Developer Blog

Connect IQ 2: Run No Evil

07/26/16 @ 08:21 AM

Magic Monkey!
For more advanced testing and debugging capabilities, the Connect IQ 2.1 SDK adds Run No Evil, an automated unit testing framework found in the Test module. Run No Evil operates only within the Connect IQ simulator and provides the ability to add asserts and unit test methods to your app. These tools allow you, the developer, to create higher quality apps by letting us do the testing work for you!

Asserts

Asserts are a useful way to check for conditions at critical points in your code and will always execute when your app is launched in the simulator. For example, if your app always expects the value of x and y to not be equal:

function onShow() {
    var x = 1;
    var y = 1;
    // Prints an error to the console when x and y are equal
    Test.assertNotEqualMessage(x, y, "x and y are equal!");
}

The code above produces the following output in the console when the app is run in the Simulator:

Device Version 0.1.0
Device id 1 name "A garmin device"
Shell Version 0.1.0
ASSERTION FAILED: x and y are equal!

Assert code requires no special compiler commands to execute within the simulator, and are removed by the compiler when building release code. Run No Evil has four different assert flavors:

//! Assert throws an exception if the test is false
//! @param [Boolean] test Expression to test for true.
function assert(test);
 
//! Assert throws an exception if the test is false
//! @param [Boolean] test Expression to test for true.
//! @param [String] the identifying message for the assert.
function assertMessage(test, message);
 
//! Throws an exception if value1 and value2 are not equal
//! @param [Object] Value to test for equality
//! @param [Object] Value to test for equality
function assertNotEqual(value1, value2);
 
//! Throws an exception if value1 and value2 are not equal
//! @param [Object] Value to test for equality
//! @param [Object] Value to test for equality
//! @param [String] the identifying message for the assert.
function assertNotEqualMessage(value1, value2, message);

Unit Tests

Unit tests are a great way to check discrete pieces of your app for pass/fail criteria. Each test is run independently, so if a test fails or causes a crash, the test will be marked as a failed test and the next test will automatically be executed. This allows an entire suite of tests to be run with a single command in an automated fashion.

Unit tests are written mostly like any other class, module, or function in Monkey C, but have the following requirements:

    Tests methods must be marked with the :test annotation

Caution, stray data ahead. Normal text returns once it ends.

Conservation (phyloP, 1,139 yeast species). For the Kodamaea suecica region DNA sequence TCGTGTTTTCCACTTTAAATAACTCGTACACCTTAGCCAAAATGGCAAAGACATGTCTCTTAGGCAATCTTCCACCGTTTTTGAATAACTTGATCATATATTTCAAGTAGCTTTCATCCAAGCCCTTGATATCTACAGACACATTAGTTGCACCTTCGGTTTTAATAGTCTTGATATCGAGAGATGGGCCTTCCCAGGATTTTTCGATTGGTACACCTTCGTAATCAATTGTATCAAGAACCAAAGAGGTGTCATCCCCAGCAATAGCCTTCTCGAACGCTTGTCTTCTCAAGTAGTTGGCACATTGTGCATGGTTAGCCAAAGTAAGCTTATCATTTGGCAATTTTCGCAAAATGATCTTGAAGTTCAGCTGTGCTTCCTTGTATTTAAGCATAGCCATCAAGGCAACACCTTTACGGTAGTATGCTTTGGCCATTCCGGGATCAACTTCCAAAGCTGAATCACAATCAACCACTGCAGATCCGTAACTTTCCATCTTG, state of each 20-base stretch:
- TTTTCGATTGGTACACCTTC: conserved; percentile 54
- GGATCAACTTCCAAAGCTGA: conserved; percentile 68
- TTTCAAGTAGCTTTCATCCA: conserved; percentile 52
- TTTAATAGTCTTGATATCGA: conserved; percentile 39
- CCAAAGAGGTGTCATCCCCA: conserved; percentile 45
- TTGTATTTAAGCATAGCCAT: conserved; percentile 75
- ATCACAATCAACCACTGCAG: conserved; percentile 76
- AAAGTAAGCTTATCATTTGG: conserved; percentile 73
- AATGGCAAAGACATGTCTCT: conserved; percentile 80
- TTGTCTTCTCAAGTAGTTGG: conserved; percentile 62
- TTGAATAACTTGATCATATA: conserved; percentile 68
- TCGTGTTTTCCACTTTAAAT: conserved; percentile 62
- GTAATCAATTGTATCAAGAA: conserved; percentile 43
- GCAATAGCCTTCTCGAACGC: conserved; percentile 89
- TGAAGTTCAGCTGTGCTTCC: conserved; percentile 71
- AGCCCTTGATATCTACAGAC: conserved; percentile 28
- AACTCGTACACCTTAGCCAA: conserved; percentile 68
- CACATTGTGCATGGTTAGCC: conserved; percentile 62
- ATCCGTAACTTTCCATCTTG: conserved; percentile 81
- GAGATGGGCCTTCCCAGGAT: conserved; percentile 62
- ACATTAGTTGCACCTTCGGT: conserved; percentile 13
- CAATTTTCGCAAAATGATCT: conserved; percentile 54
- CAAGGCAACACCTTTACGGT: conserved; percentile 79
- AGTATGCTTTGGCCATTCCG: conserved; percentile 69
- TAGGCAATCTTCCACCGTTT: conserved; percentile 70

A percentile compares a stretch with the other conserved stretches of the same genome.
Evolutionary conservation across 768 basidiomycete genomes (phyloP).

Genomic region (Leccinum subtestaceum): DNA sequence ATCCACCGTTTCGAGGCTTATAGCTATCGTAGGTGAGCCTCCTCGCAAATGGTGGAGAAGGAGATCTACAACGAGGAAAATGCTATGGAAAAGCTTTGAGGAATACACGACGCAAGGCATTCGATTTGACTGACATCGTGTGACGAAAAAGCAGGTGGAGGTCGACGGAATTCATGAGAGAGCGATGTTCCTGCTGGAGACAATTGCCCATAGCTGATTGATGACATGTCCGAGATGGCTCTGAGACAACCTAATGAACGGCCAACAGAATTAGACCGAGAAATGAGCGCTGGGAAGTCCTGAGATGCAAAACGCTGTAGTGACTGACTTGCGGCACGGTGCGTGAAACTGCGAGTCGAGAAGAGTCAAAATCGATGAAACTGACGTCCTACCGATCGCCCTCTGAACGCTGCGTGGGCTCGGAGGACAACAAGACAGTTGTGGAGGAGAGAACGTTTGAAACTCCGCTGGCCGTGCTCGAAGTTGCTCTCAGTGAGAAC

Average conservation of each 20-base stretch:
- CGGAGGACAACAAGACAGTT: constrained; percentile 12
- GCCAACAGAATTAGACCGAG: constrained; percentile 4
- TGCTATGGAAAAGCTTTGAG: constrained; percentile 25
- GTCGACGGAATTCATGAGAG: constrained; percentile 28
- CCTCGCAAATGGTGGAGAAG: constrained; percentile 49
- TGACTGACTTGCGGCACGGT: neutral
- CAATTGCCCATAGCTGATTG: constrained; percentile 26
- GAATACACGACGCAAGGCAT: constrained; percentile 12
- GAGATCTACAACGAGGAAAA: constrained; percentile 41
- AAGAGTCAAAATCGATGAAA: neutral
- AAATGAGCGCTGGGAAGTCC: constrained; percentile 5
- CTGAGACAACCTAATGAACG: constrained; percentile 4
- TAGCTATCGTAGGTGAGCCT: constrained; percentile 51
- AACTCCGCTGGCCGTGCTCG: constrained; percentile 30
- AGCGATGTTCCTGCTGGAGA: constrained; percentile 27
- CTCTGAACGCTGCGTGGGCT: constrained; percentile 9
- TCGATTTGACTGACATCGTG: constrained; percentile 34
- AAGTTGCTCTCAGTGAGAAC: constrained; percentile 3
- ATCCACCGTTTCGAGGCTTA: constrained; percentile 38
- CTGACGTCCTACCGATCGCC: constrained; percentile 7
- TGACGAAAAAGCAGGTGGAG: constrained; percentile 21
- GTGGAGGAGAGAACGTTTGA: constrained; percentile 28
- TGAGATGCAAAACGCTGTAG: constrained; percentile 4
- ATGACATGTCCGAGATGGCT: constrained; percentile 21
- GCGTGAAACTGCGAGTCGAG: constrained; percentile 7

Test methods must take a Logger object
    Tests methods that are not global (part of a test class or custom test module) must be static methods

Here is a simple example of a unit test method:

// Unit test to check if 2 + 2 == 4
(:test)
function myUnitTest(logger) {
    var x = 2 + 2; logger.debug("x = " + x);
    return (x == 4); // returning true indicates pass, false indicates failure
}

The unit tests include a handy logger with different logging levels for more meaningful error reporting. The sample code above uses a “debug” logging level, but the Logger contains a total of three logging levels that can be used to distinguish between different types of errors in your unit test output:

//! Write a debug string to the output stream. The String is prefixed with [DEBUG] and time stamp
//! @param [String] Output string
function debug(str);
 
//! Write a warning string to the output stream. The String is prefixed with [WARNING] and time stamp
//! @param [String] Output string
function warning(str);
 
//! Write an error string to the output stream. The String is prefixed with [ERROR] and time stamp
//! @param [String] Error string
function error(str);

Unlike asserts, which always execute in the simulator, unit tests only run when the compiler is told to run them. Unit tests must be executed from the terminal and are not currently available in the Eclipse plug-in. Fortunately, it’s a straight-forward, three-step process:

    Build the Project: Use the—unit-test flag on the build command to compile with unit tests. It’s usually easiest to copy and paste the build command from the Eclipse console and add the unit test flag.
    Launch the Simulator: You must use the connectiq script in your SDK’s bin directory to launch the simulator from the terminal (no arguments required).
    Run the App: Use the monkeydo script in your SDK’s bin directory with the /t flag to run the app with unit tests enabled - monkeydo.bat path\to\projects\bin\MyApp.prg /t

You may also supply a function name after /t to run the test associated with a single function. The sample unit test above produces the following output in the console:

Device Version 0.1.0
Device id 1 name "A garmin device"
Shell Version 0.1.0
------------------------------------------------------------------------------
Executing test myUnitTest…
DEBUG (14:16): x = 4
Pass
==============================================================================
RESULTS
Test:                           Status:
myUnitTest                      Pass
Ran 1 test
 
PASSED (failures=0, errors=0)
Connection Finished
Closing shell and port

Unit test code will not execute unless the compiler is explicitly told to run unit tests. All test code is automatically removed at compile time when your app is exported for use on devices.

Test, Test, Test!

Unit tests and asserts are a great way of improving the quality of your application. Once written they are there to let you know if something is wrong as soon as it happens - think of them as the safety net below while you walk the tight rope of writing awesome new features for your apps. You can focus less on “Did I break something?” and more on “How do I do this crazy awesome thing?”, and so with unit tests you should also be asking yourself “Why not?”.

Categories: Connect IQ SDK